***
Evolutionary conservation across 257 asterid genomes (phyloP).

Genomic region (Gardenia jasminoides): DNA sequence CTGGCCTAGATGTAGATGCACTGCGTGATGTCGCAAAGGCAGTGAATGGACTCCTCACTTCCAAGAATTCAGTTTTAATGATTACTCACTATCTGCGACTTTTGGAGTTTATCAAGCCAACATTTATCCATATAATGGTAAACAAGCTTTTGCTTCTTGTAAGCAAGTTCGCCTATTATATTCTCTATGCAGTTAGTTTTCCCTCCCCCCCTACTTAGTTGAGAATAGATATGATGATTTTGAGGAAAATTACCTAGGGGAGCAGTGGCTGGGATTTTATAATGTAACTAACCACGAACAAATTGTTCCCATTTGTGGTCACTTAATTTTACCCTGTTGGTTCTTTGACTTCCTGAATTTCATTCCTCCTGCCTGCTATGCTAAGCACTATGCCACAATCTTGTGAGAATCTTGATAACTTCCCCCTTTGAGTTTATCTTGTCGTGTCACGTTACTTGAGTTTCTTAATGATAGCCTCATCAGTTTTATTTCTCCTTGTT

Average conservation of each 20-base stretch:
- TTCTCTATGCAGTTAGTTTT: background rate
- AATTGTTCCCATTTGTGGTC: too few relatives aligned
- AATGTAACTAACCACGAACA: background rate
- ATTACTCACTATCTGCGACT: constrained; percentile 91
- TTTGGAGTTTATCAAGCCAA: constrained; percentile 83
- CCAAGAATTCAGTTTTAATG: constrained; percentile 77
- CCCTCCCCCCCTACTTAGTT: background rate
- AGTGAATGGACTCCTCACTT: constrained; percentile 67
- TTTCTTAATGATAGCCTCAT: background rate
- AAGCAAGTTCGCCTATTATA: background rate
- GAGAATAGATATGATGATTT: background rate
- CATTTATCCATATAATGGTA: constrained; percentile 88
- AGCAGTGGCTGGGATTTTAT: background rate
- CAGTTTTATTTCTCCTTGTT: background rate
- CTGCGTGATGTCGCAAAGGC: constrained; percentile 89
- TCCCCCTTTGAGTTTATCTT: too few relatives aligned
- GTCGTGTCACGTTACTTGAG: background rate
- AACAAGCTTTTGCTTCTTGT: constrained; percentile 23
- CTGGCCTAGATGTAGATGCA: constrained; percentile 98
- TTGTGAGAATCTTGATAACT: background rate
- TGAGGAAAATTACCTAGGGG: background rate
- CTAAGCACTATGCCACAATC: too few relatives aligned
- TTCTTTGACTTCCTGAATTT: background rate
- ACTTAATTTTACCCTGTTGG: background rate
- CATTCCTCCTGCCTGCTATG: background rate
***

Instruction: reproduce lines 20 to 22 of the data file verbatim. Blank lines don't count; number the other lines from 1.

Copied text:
- GTCGTGTCACGTTACTTGAG: background rate
- AACAAGCTTTTGCTTCTTGT: constrained; percentile 23
- CTGGCCTAGATGTAGATGCA: constrained; percentile 98